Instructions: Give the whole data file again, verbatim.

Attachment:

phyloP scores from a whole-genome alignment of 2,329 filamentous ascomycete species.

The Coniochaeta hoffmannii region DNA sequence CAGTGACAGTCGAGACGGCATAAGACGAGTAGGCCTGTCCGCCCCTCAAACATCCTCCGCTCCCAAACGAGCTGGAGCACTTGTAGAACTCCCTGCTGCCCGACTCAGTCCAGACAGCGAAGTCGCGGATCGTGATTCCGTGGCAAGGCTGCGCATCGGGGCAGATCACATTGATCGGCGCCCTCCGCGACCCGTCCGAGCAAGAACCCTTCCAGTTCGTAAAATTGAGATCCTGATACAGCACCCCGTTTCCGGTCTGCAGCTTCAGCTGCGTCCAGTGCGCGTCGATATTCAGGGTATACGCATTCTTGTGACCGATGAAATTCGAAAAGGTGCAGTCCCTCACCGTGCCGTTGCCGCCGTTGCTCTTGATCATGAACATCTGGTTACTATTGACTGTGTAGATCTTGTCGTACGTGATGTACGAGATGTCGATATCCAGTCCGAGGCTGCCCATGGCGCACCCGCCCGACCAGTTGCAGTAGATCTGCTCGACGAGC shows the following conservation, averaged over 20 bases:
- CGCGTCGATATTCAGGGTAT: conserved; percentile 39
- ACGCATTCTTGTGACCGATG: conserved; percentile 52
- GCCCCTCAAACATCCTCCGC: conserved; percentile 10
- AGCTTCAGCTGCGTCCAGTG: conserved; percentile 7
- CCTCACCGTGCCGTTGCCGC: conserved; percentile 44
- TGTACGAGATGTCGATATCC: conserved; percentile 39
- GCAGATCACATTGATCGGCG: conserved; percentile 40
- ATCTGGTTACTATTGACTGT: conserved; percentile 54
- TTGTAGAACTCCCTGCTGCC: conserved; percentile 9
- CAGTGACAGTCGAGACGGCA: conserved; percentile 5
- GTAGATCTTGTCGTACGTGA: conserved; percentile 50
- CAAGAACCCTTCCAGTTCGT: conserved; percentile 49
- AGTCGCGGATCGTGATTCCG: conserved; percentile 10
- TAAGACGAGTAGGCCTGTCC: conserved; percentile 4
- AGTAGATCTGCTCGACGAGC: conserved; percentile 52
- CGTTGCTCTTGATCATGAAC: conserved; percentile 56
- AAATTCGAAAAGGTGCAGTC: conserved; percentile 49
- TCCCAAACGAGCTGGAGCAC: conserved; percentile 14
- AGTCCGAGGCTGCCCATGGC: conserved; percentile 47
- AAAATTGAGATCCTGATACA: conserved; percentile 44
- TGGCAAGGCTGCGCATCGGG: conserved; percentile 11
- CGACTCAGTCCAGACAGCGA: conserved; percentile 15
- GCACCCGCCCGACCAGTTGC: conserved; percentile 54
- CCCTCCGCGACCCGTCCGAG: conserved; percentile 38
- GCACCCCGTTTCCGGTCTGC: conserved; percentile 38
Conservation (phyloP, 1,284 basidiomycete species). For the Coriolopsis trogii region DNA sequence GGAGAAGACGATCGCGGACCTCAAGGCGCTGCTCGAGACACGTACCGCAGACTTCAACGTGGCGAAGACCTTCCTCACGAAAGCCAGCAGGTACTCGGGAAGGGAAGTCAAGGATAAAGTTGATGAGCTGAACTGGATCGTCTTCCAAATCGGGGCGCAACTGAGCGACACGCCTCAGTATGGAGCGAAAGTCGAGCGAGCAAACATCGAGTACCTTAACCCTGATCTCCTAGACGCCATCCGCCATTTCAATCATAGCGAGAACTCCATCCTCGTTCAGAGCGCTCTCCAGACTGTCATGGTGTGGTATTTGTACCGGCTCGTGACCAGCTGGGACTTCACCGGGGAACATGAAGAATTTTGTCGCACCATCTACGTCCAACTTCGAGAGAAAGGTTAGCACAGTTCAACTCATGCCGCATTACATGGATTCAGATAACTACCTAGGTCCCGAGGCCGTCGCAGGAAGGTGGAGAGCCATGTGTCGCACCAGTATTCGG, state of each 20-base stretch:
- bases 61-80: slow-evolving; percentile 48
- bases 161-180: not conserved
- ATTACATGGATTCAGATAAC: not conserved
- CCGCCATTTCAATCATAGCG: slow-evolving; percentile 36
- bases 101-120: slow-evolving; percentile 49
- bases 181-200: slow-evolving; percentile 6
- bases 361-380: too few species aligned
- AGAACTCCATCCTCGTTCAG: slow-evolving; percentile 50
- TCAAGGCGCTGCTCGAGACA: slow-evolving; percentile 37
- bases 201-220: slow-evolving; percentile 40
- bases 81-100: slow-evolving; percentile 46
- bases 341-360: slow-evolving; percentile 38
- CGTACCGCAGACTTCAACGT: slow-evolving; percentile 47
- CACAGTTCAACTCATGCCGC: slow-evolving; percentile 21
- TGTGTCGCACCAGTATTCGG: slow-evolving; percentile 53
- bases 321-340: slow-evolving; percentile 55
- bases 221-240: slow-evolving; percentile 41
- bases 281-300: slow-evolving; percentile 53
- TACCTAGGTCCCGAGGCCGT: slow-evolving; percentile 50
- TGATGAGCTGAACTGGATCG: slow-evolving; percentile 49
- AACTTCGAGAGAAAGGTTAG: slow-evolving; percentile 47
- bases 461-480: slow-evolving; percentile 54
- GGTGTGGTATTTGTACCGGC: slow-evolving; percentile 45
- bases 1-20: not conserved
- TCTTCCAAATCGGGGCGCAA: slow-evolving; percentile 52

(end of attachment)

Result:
phyloP scores from a whole-genome alignment of 2,329 filamentous ascomycete species.

The Coniochaeta hoffmannii region DNA sequence CAGTGACAGTCGAGACGGCATAAGACGAGTAGGCCTGTCCGCCCCTCAAACATCCTCCGCTCCCAAACGAGCTGGAGCACTTGTAGAACTCCCTGCTGCCCGACTCAGTCCAGACAGCGAAGTCGCGGATCGTGATTCCGTGGCAAGGCTGCGCATCGGGGCAGATCACATTGATCGGCGCCCTCCGCGACCCGTCCGAGCAAGAACCCTTCCAGTTCGTAAAATTGAGATCCTGATACAGCACCCCGTTTCCGGTCTGCAGCTTCAGCTGCGTCCAGTGCGCGTCGATATTCAGGGTATACGCATTCTTGTGACCGATGAAATTCGAAAAGGTGCAGTCCCTCACCGTGCCGTTGCCGCCGTTGCTCTTGATCATGAACATCTGGTTACTATTGACTGTGTAGATCTTGTCGTACGTGATGTACGAGATGTCGATATCCAGTCCGAGGCTGCCCATGGCGCACCCGCCCGACCAGTTGCAGTAGATCTGCTCGACGAGC shows the following conservation, averaged over 20 bases:
- CGCGTCGATATTCAGGGTAT: conserved; percentile 39
- ACGCATTCTTGTGACCGATG: conserved; percentile 52
- GCCCCTCAAACATCCTCCGC: conserved; percentile 10
- AGCTTCAGCTGCGTCCAGTG: conserved; percentile 7
- CCTCACCGTGCCGTTGCCGC: conserved; percentile 44
- TGTACGAGATGTCGATATCC: conserved; percentile 39
- GCAGATCACATTGATCGGCG: conserved; percentile 40
- ATCTGGTTACTATTGACTGT: conserved; percentile 54
- TTGTAGAACTCCCTGCTGCC: conserved; percentile 9
- CAGTGACAGTCGAGACGGCA: conserved; percentile 5
- GTAGATCTTGTCGTACGTGA: conserved; percentile 50
- CAAGAACCCTTCCAGTTCGT: conserved; percentile 49
- AGTCGCGGATCGTGATTCCG: conserved; percentile 10
- TAAGACGAGTAGGCCTGTCC: conserved; percentile 4
- AGTAGATCTGCTCGACGAGC: conserved; percentile 52
- CGTTGCTCTTGATCATGAAC: conserved; percentile 56
- AAATTCGAAAAGGTGCAGTC: conserved; percentile 49
- TCCCAAACGAGCTGGAGCAC: conserved; percentile 14
- AGTCCGAGGCTGCCCATGGC: conserved; percentile 47
- AAAATTGAGATCCTGATACA: conserved; percentile 44
- TGGCAAGGCTGCGCATCGGG: conserved; percentile 11
- CGACTCAGTCCAGACAGCGA: conserved; percentile 15
- GCACCCGCCCGACCAGTTGC: conserved; percentile 54
- CCCTCCGCGACCCGTCCGAG: conserved; percentile 38
- GCACCCCGTTTCCGGTCTGC: conserved; percentile 38
Conservation (phyloP, 1,284 basidiomycete species). For the Coriolopsis trogii region DNA sequence GGAGAAGACGATCGCGGACCTCAAGGCGCTGCTCGAGACACGTACCGCAGACTTCAACGTGGCGAAGACCTTCCTCACGAAAGCCAGCAGGTACTCGGGAAGGGAAGTCAAGGATAAAGTTGATGAGCTGAACTGGATCGTCTTCCAAATCGGGGCGCAACTGAGCGACACGCCTCAGTATGGAGCGAAAGTCGAGCGAGCAAACATCGAGTACCTTAACCCTGATCTCCTAGACGCCATCCGCCATTTCAATCATAGCGAGAACTCCATCCTCGTTCAGAGCGCTCTCCAGACTGTCATGGTGTGGTATTTGTACCGGCTCGTGACCAGCTGGGACTTCACCGGGGAACATGAAGAATTTTGTCGCACCATCTACGTCCAACTTCGAGAGAAAGGTTAGCACAGTTCAACTCATGCCGCATTACATGGATTCAGATAACTACCTAGGTCCCGAGGCCGTCGCAGGAAGGTGGAGAGCCATGTGTCGCACCAGTATTCGG, state of each 20-base stretch:
- bases 61-80: slow-evolving; percentile 48
- bases 161-180: not conserved
- ATTACATGGATTCAGATAAC: not conserved
- CCGCCATTTCAATCATAGCG: slow-evolving; percentile 36
- bases 101-120: slow-evolving; percentile 49
- bases 181-200: slow-evolving; percentile 6
- bases 361-380: too few species aligned
- AGAACTCCATCCTCGTTCAG: slow-evolving; percentile 50
- TCAAGGCGCTGCTCGAGACA: slow-evolving; percentile 37
- bases 201-220: slow-evolving; percentile 40
- bases 81-100: slow-evolving; percentile 46
- bases 341-360: slow-evolving; percentile 38
- CGTACCGCAGACTTCAACGT: slow-evolving; percentile 47
- CACAGTTCAACTCATGCCGC: slow-evolving; percentile 21
- TGTGTCGCACCAGTATTCGG: slow-evolving; percentile 53
- bases 321-340: slow-evolving; percentile 55
- bases 221-240: slow-evolving; percentile 41
- bases 281-300: slow-evolving; percentile 53
- TACCTAGGTCCCGAGGCCGT: slow-evolving; percentile 50
- TGATGAGCTGAACTGGATCG: slow-evolving; percentile 49
- AACTTCGAGAGAAAGGTTAG: slow-evolving; percentile 47
- bases 461-480: slow-evolving; percentile 54
- GGTGTGGTATTTGTACCGGC: slow-evolving; percentile 45
- bases 1-20: not conserved
- TCTTCCAAATCGGGGCGCAA: slow-evolving; percentile 52